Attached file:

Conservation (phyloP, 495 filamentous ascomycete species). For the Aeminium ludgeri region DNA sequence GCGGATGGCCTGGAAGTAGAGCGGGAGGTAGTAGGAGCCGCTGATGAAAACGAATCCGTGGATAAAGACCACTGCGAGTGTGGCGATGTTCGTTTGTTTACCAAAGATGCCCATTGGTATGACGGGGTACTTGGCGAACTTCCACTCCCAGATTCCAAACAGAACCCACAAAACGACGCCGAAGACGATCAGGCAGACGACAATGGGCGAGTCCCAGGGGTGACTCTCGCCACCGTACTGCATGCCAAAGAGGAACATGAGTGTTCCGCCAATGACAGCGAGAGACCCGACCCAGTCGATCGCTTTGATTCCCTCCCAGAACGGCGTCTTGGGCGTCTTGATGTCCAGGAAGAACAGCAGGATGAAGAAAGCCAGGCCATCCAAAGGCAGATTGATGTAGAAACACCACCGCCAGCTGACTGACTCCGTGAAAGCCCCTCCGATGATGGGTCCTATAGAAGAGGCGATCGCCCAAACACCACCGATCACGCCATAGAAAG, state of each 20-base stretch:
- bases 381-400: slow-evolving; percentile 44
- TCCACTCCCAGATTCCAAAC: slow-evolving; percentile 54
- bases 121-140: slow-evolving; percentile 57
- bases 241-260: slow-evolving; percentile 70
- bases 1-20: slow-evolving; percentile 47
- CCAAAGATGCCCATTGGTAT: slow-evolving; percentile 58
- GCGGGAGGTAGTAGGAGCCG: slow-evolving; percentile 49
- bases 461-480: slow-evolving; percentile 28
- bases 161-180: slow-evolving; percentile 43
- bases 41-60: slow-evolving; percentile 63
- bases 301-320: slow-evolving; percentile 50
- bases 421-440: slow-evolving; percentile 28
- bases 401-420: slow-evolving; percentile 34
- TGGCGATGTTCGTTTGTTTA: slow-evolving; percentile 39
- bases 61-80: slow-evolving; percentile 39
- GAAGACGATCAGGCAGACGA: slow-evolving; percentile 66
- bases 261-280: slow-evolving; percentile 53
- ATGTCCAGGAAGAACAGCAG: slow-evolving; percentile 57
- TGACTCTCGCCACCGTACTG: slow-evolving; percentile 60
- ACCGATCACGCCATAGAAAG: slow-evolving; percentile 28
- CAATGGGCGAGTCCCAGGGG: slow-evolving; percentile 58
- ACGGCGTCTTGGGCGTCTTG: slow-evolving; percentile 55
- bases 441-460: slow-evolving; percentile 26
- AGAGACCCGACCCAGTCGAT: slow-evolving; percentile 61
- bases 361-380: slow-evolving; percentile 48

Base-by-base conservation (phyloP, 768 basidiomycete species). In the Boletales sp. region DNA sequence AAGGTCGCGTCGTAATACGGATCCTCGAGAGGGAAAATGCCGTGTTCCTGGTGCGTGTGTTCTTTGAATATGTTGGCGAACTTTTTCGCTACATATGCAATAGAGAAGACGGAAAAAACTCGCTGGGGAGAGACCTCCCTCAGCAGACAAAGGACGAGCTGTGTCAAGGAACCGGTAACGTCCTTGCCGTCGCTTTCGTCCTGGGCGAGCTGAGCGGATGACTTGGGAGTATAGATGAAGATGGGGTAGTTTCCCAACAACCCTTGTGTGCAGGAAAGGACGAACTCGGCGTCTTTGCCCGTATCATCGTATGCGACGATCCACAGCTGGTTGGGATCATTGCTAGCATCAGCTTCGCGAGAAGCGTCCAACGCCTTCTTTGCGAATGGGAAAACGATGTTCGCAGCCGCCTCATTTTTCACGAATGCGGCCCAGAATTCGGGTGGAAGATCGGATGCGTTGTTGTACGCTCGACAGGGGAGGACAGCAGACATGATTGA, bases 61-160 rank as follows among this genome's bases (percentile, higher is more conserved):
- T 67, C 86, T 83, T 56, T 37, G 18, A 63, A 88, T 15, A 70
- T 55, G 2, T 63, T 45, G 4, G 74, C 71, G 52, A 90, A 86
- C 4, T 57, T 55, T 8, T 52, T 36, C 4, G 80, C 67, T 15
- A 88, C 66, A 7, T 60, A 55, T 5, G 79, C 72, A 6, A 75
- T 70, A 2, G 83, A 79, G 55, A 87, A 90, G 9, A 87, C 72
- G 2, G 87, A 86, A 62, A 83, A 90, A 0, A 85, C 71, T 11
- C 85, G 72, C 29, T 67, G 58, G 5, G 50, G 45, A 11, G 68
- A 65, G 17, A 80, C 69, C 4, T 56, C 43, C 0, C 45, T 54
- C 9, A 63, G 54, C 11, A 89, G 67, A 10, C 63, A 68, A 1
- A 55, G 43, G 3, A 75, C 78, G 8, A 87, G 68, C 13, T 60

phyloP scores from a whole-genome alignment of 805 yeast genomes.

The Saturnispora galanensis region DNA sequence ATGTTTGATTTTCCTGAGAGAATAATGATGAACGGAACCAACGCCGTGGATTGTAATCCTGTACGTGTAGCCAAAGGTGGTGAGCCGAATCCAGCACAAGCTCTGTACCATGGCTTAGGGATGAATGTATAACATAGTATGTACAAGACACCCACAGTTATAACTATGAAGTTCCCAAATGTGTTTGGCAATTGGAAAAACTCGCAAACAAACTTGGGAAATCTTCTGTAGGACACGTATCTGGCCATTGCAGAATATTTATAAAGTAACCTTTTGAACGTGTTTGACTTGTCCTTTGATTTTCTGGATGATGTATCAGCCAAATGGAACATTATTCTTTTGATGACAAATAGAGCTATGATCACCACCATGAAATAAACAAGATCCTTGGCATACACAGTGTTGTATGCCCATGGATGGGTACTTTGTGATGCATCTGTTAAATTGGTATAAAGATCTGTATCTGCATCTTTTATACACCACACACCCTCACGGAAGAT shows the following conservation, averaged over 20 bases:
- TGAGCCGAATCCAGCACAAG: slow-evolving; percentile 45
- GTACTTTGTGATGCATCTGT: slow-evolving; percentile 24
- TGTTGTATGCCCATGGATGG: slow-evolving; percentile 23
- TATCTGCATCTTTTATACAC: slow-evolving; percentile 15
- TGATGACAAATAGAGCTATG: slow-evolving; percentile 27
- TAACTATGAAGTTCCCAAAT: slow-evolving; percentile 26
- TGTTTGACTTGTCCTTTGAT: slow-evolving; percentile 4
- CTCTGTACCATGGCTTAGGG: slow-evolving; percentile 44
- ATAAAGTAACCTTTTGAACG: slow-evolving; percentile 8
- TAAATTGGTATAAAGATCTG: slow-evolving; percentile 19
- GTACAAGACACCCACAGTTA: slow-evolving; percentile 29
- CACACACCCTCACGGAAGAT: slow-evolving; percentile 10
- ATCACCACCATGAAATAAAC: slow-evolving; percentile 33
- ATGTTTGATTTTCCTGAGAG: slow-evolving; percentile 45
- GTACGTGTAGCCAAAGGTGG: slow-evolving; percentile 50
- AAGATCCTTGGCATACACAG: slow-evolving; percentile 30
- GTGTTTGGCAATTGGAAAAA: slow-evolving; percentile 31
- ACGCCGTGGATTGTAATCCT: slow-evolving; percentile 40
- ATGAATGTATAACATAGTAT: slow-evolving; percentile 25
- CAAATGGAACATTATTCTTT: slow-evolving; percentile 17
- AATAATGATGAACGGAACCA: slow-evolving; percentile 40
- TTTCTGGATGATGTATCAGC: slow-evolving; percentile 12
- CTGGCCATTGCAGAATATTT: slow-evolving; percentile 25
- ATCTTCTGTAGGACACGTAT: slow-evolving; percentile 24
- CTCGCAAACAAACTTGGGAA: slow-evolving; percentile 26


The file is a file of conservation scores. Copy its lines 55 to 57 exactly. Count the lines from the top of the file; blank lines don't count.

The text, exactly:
- AAGATCCTTGGCATACACAG: slow-evolving; percentile 30
- GTGTTTGGCAATTGGAAAAA: slow-evolving; percentile 31
- ACGCCGTGGATTGTAATCCT: slow-evolving; percentile 40